In the more than 4,000 major gift solicitations I made through my years in the nonprofit sector, nothing has disrupted the space more during the past five years than the rise of data and information. Donors live in the same world as executive directors and fundraisers, realizing that information and technology are powerful. Moreover, as tech companies offer low-price-point packages, even small nonprofits can benefit from the revolutionary power of data and analytics.
What Nonprofits Should Do
Suppose I served as a nonprofit executive director and wanted to compete to become the singularly best and leading local organization doing the nonprofit's mission. In the information age, there's no way around data and technology. So, even if I don't understand all of it, I know it's essential to embrace it fully in every aspect of the nonprofit.
Therefore, I would reach out to nonprofit tech companies, and look at their functionality and costs. Once I had all of the information gathered, I would ask a major donor for a contribution so that our nonprofit could grow to scale and be much more informed and strategic due to data and analytics. I would also inform donors that their gift for capacity-building is going to pay dividends.
- It will allow our nonprofit to become a leader because of data and analytics.
- The data output will allow our organization to make better-informed decisions around programs and fundraising with better information.
- Concerning fundraising, by investing in the excellent platforms in the sector, our nonprofit will ultimately increase revenue and be able to demonstrate it.
- The increased fundraising revenue will allow our nonprofit to do more and help accomplish the mission better.
- More fundraising revenue allows us to scale and become sustainable (e.g., going beyond the most loyal donors who ultimately tire)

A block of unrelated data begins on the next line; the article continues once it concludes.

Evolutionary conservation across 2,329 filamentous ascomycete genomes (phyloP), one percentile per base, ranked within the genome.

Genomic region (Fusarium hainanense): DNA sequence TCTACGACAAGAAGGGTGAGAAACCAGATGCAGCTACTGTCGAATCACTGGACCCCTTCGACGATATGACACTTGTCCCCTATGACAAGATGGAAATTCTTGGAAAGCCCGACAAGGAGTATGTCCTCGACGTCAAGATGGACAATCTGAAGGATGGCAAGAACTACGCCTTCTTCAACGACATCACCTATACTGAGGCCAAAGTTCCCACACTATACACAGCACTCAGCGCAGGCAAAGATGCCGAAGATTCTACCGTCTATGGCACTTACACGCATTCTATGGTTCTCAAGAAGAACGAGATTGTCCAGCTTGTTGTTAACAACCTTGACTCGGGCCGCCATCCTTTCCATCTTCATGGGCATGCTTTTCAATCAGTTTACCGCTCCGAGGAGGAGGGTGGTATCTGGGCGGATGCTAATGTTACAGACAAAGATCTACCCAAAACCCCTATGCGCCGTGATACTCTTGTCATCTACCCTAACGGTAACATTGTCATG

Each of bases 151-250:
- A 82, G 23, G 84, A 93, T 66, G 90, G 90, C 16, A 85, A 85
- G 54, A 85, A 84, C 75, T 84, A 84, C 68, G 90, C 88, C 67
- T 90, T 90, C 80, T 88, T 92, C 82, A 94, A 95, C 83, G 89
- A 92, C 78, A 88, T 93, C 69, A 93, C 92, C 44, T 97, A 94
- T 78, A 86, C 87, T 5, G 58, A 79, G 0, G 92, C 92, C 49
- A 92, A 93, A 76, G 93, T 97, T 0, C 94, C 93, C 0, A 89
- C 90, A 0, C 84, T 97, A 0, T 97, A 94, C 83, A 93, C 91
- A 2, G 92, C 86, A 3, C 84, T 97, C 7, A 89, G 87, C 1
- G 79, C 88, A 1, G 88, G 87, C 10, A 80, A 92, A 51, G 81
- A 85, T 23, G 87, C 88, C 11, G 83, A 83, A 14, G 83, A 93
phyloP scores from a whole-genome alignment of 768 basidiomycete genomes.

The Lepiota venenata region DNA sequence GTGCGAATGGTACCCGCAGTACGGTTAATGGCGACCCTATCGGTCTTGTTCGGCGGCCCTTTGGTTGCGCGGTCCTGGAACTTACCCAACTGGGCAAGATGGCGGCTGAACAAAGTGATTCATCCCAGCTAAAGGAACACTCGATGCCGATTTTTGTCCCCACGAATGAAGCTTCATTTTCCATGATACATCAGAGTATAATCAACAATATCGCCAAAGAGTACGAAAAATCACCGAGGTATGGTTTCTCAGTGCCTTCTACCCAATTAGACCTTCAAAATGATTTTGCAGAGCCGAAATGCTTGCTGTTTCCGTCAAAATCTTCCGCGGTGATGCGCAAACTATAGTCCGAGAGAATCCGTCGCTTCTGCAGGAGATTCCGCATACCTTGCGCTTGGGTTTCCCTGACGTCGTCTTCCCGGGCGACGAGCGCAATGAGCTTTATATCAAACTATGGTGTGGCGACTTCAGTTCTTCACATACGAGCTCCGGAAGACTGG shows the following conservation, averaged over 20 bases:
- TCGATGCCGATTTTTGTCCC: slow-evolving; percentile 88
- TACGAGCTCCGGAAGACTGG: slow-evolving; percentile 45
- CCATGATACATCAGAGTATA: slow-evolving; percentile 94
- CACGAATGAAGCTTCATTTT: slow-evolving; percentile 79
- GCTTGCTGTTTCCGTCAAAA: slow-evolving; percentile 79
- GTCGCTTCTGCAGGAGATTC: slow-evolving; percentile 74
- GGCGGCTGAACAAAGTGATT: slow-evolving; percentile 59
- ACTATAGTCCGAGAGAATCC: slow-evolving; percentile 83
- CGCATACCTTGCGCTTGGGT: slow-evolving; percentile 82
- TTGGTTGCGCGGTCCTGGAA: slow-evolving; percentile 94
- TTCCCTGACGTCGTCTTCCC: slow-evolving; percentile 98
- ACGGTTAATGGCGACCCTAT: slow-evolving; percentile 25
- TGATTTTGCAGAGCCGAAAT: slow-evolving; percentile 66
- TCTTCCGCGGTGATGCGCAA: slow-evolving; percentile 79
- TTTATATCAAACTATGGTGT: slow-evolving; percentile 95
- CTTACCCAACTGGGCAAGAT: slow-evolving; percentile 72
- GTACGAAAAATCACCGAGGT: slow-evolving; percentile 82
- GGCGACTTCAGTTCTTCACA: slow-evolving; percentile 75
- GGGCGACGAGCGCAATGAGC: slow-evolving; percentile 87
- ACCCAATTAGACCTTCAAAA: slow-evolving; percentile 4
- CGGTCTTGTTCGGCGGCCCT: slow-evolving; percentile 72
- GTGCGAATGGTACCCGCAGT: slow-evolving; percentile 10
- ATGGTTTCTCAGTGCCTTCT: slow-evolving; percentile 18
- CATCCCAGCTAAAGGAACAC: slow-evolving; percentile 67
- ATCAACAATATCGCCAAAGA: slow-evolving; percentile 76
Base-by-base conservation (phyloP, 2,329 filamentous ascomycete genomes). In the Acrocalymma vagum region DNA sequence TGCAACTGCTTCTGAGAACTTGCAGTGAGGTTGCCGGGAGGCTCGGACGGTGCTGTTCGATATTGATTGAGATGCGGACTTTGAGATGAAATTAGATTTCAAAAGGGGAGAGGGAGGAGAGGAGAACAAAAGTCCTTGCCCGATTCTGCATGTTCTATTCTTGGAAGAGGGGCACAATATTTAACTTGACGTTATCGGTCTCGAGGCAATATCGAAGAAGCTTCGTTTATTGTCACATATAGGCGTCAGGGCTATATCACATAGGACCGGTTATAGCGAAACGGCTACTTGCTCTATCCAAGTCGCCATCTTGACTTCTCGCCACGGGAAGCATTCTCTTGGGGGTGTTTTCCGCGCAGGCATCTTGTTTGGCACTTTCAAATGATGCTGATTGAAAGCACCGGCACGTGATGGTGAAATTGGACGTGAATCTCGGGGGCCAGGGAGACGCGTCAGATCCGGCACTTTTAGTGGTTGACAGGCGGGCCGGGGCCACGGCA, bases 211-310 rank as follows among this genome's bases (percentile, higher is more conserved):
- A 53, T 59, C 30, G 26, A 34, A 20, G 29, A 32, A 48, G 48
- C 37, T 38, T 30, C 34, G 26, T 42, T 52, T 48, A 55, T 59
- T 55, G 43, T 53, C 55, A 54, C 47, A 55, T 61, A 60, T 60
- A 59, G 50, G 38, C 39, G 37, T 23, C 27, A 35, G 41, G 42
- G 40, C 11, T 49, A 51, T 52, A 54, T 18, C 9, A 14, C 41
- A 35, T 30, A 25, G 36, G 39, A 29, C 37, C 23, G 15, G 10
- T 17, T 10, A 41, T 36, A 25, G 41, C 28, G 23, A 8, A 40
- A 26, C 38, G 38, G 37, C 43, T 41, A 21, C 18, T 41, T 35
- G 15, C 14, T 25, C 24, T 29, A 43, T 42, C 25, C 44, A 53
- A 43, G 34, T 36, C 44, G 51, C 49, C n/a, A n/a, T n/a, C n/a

We're not going back to a world without massive data parsed by powerful technology. Donors want to see an impact, and today's donors — including low-dollar donors — are sophisticated and understand the world we inhabit. Therefore, the more nonprofit organizations lean into tech, the more scalable and sustainable they'll become. So, buckle up and dive right into data, predictive analytics and technology — it'll bring more donors and dollars your way.
Paul D’Alessandro, J.D., CFRE, is the author of "The Future of Fundraising: How Philanthropy’s Future is Here with Donors Dictating the Terms." He’s the founder and chairman of High Impact Nonprofit Advisors (HNA), and also D'Alessandro Inc. (DAI), which is a fundraising and strategic management consulting company with more than 30 years of experience in the philanthropic sector.
He has worked with hundreds of nonprofits to raise over a billion dollars for his clients in the U.S. and abroad. In addition, as a nonprofit and business expert — who is also a practicing attorney — Paul has worked with high-level global philanthropists, vetting and negotiating their strategic gifts to charitable causes. Paul understands that today's environment requires innovation and fresh thinking, which is why he launched HNA to train and coach leaders who want to make a difference in the world.